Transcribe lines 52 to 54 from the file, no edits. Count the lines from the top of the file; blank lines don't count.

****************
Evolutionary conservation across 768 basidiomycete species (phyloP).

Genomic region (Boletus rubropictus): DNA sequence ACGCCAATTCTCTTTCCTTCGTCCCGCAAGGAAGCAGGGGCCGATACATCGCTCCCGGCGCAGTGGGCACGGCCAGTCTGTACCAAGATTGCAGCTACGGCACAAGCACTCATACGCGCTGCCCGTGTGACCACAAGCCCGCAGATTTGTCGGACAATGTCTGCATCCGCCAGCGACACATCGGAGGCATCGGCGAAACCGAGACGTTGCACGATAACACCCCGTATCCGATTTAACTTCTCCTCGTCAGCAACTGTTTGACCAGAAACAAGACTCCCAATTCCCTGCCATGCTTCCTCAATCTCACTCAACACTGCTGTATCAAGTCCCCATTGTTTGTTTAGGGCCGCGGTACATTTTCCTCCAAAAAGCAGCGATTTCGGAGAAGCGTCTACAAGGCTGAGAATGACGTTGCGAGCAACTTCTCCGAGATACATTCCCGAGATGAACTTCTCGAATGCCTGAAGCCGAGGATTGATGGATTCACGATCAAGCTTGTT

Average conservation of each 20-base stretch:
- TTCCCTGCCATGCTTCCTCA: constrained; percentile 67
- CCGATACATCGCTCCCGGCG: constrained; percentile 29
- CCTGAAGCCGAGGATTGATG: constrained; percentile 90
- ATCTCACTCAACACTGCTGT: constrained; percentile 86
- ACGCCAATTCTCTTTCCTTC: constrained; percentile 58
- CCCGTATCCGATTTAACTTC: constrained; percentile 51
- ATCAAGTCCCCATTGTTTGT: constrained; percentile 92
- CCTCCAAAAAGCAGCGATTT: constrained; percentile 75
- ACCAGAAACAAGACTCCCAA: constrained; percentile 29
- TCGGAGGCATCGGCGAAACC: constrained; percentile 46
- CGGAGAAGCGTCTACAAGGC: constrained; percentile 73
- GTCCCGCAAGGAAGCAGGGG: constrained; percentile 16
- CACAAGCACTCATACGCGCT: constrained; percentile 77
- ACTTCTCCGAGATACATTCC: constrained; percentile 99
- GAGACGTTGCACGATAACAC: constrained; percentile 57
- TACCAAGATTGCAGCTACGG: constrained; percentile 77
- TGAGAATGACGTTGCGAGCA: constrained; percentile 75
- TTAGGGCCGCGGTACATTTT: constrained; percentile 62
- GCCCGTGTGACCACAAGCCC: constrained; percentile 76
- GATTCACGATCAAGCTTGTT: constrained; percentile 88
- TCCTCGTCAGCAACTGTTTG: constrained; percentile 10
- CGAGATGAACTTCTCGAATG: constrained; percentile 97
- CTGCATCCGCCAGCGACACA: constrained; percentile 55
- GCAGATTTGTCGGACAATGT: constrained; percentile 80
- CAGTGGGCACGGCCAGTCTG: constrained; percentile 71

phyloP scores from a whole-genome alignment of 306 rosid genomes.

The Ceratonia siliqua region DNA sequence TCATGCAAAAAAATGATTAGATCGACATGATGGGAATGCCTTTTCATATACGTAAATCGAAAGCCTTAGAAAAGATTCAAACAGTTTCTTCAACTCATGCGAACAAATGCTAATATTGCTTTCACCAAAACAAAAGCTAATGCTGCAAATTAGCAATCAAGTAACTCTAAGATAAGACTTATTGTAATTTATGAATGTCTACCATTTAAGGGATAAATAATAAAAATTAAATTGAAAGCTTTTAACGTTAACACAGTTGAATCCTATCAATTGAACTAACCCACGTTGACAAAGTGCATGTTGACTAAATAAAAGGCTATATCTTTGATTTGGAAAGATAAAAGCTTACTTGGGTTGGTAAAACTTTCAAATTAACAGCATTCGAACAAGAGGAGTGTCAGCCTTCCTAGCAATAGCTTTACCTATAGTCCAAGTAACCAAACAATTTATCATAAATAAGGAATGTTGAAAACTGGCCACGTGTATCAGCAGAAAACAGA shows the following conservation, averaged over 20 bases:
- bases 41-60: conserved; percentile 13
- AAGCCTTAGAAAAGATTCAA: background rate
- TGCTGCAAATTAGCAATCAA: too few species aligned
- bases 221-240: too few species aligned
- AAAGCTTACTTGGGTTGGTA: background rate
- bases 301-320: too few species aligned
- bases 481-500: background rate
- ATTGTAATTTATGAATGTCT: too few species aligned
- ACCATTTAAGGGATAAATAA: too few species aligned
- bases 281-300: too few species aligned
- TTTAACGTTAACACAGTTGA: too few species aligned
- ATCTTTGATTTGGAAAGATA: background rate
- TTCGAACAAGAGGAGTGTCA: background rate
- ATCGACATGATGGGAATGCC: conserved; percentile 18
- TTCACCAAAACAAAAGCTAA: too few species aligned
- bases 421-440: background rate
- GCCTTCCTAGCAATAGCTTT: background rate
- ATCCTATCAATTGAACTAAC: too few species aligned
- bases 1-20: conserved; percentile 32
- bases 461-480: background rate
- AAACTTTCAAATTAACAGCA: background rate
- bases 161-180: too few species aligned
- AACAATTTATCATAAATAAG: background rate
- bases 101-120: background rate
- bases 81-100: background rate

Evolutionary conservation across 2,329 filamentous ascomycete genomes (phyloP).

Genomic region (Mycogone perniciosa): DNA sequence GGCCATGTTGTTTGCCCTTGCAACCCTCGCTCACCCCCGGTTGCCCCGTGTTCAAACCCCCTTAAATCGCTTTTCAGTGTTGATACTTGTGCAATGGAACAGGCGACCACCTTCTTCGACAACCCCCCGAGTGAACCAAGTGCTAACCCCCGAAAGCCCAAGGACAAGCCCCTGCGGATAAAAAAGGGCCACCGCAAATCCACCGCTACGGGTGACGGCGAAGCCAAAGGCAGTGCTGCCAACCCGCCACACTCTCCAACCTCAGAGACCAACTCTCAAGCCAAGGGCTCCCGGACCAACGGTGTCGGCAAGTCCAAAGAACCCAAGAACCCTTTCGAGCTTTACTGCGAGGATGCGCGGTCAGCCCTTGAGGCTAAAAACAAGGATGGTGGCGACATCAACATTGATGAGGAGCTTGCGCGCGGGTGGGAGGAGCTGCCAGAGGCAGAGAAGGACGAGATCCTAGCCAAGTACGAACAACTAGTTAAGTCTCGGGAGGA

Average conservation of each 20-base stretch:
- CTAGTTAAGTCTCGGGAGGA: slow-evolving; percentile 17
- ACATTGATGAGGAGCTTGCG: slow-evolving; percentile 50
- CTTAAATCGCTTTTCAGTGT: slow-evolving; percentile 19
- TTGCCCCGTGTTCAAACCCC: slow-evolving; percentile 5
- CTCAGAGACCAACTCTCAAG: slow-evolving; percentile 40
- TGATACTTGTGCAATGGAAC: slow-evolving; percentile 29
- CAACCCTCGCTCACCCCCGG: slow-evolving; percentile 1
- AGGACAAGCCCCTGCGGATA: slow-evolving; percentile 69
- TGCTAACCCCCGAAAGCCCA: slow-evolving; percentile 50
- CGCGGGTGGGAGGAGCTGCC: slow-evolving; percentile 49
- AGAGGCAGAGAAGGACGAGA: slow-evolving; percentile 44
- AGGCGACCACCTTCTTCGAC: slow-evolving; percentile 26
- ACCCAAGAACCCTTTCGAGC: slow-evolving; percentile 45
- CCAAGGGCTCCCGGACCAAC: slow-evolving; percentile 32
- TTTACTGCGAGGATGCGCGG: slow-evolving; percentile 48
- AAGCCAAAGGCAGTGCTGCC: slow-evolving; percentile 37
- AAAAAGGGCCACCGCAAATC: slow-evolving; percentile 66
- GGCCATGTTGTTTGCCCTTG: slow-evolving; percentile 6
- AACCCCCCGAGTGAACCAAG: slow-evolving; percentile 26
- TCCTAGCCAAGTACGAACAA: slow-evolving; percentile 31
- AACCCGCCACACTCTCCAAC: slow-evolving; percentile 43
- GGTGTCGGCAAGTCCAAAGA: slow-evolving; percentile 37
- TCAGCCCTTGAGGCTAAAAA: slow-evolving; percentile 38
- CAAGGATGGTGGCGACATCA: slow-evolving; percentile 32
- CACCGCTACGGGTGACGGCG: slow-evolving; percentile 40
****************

- bases 161-180: too few species aligned
- AACAATTTATCATAAATAAG: background rate
- bases 101-120: background rate